Television Review

Click to follow
The Independent Culture
IN THEORY, we're all sophisticated consumers of the media these days. We all know that TV cameras are never passive, neutral observers of the world: people play up in front of them, film-makers select and arrange - consciously or unconsciously - events and images to fit their views. We're wise to their tricks.

That's the theory. In practice, we are happy to go along with the film- makers when they kid us that they're telling the truth: God, you're getting all tangled up with that wool. Here, let me pull some of it over my own eyes.

But every now and then, something happens to jolt you out of acquiescence. There were two such moments in Maternity (BBC2) last night. Peter Gordon and Amanda Richardson's series is filmed around the obstetrics department of University College Hospital in London. (Declaration of interest: my children were born at UCH, the staff were lovely, and I have a rather fuzzy, rose-tinted view of the place.) The first programme followed three unexpectedly expecting mothers. Mel had been told she would never get pregnant without fertility treatment, and promptly got herself knocked up by a boy she met at a nightclub. Marva was on the point of starting fertility treatment when she got pregnant anyway, and then had Theo 10 weeks early. Angie had been having fertility treatment and then found she was carrying triplets.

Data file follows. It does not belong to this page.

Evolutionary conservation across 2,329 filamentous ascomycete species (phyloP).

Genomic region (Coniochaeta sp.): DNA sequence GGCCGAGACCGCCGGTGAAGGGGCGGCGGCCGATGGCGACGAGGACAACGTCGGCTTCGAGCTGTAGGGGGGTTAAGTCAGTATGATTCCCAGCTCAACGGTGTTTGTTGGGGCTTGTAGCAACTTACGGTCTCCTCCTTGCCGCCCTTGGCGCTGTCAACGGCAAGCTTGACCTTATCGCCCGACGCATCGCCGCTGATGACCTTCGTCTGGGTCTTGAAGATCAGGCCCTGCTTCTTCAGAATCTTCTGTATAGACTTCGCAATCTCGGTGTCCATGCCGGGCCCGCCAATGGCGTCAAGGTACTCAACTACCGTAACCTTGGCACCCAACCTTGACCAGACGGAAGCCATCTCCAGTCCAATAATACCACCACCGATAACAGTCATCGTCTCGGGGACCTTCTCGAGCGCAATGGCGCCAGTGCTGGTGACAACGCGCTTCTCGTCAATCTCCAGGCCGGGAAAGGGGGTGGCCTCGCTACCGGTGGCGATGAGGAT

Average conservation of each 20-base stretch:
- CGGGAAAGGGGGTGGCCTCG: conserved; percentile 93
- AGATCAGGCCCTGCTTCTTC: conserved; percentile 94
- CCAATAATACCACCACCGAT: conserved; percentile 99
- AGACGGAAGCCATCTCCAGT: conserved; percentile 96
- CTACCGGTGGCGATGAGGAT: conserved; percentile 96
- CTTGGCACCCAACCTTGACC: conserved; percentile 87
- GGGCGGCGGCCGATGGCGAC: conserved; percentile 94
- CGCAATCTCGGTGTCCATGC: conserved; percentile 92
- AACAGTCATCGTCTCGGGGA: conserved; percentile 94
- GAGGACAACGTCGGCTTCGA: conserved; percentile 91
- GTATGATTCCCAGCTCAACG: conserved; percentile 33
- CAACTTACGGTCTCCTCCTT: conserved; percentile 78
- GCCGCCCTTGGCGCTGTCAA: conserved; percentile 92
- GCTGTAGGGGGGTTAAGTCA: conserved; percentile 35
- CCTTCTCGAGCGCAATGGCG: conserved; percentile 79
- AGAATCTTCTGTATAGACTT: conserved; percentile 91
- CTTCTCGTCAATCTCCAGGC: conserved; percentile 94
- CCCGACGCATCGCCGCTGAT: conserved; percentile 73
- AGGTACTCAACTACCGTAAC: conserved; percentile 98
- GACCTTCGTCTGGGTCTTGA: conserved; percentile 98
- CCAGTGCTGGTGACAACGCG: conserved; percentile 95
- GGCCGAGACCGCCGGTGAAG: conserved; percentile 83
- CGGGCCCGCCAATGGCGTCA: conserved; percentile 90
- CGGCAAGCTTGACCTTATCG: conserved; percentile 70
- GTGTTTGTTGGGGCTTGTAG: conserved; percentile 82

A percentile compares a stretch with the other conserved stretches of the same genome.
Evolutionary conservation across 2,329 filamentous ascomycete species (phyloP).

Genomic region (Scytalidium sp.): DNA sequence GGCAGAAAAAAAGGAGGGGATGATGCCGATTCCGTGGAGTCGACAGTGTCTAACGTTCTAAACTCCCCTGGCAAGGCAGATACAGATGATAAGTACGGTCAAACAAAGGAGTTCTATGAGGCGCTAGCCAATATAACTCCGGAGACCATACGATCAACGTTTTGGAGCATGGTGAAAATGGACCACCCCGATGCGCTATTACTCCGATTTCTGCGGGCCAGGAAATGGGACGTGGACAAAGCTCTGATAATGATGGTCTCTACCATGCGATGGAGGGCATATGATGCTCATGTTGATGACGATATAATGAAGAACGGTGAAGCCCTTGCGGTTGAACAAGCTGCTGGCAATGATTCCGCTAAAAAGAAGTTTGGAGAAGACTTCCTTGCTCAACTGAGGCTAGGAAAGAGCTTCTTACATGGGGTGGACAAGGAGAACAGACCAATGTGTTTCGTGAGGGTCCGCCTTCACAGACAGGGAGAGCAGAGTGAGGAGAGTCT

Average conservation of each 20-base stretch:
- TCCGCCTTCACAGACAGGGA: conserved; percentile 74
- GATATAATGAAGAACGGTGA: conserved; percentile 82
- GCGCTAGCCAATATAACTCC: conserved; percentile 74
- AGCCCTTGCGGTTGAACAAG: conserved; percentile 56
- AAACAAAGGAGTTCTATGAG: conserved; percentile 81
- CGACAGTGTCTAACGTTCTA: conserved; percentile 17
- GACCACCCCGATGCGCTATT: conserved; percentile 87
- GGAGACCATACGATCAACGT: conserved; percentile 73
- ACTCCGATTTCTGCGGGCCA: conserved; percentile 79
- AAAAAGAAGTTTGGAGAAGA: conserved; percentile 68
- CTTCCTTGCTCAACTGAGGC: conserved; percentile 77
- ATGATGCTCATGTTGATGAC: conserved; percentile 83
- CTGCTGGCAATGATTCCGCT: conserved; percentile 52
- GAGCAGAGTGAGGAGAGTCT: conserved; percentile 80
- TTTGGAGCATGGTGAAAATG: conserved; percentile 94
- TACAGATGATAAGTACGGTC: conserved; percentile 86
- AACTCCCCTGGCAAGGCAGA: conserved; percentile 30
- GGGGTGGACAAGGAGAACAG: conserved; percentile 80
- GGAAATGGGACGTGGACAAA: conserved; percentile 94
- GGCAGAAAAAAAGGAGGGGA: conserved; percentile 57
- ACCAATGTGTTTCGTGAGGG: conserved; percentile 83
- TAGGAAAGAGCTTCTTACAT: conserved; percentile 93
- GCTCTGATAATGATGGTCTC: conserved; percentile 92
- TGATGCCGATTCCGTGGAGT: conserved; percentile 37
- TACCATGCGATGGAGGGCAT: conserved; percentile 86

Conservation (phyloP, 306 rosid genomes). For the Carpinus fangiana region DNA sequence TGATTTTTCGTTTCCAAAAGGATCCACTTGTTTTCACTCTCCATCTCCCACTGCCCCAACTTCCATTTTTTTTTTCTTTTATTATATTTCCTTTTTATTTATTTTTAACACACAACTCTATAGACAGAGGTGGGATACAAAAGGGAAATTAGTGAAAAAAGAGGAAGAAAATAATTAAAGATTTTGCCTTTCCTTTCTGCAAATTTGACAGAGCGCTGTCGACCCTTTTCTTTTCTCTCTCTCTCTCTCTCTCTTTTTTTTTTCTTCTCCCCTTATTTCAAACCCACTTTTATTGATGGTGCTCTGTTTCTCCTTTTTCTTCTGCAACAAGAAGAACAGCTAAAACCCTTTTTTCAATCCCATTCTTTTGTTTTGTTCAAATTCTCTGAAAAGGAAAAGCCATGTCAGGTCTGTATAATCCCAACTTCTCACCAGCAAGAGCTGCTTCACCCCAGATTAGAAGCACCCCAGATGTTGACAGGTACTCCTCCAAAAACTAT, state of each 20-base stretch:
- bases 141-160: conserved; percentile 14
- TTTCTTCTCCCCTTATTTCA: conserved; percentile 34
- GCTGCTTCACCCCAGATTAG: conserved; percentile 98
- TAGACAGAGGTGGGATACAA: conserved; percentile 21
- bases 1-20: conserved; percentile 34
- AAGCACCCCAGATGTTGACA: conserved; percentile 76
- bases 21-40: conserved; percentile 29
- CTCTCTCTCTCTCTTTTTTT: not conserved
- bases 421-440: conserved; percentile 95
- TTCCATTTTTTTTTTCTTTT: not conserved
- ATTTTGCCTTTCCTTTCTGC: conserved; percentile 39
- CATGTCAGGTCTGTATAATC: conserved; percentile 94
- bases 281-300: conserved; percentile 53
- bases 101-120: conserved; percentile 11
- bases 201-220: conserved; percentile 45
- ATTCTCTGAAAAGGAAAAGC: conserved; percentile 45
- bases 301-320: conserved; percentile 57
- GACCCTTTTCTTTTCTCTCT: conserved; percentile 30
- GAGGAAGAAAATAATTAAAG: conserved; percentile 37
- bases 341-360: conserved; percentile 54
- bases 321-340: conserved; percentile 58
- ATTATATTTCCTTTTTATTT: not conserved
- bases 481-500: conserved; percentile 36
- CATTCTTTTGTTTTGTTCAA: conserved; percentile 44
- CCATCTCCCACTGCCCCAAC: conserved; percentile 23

Just before Angie was due to give birth by caesarean section, Gordon caught her husband, Andy, outside the hospital, talking about going to the pub afterwards. "What?" said a voice from behind the camera. "You're going to the pub?" "You, too," Andy insisted, benevolence and nerves abruptly pushing him out of the frame, breaking down the pretence that Gordon was a neutral observer. And then, on her way to the operating theatre, Angie blinked an anxious smile at the camera and announced: "Too nervous to talk to you, Peter."

But far from damaging the programme, the effect was surprisingly moving. The exchanges implied a warmth and trust between the film-makers and their subjects that offset any sense of intrusiveness. It helped to make sense of the moment a little later on when Mel, in the throes of labour, said that she would rather the baby's father didn't come into the room until the birth was over. The camera, meanwhile, whirred happily on.

The birth of Mel's son, Levi, made for a protracted and painful climax, the wincing and sobbing counterpointed by intercut film of Angie and Marva glowing over their offspring. At this point, Gordon and Richardson seemed to be pushing the emotional buttons harder than they had to, and the whole programme had a messy, over-constructed feel. But it also had an admirable urge to show people at their best, to refrain from passing judgement. And if you can't do that in a maternity ward, where can you do it?

Friends: In Their Own Words (C4) was advertised as being a "100 per cent unofficial" guide to the hit sitcom and its apparently anodyne stars; this didn't stop it being assiduously reverential. After Wednesday night's puff for The Phantom Menace, it's starting to look like British TV is turning into one big trailer-park.

Comments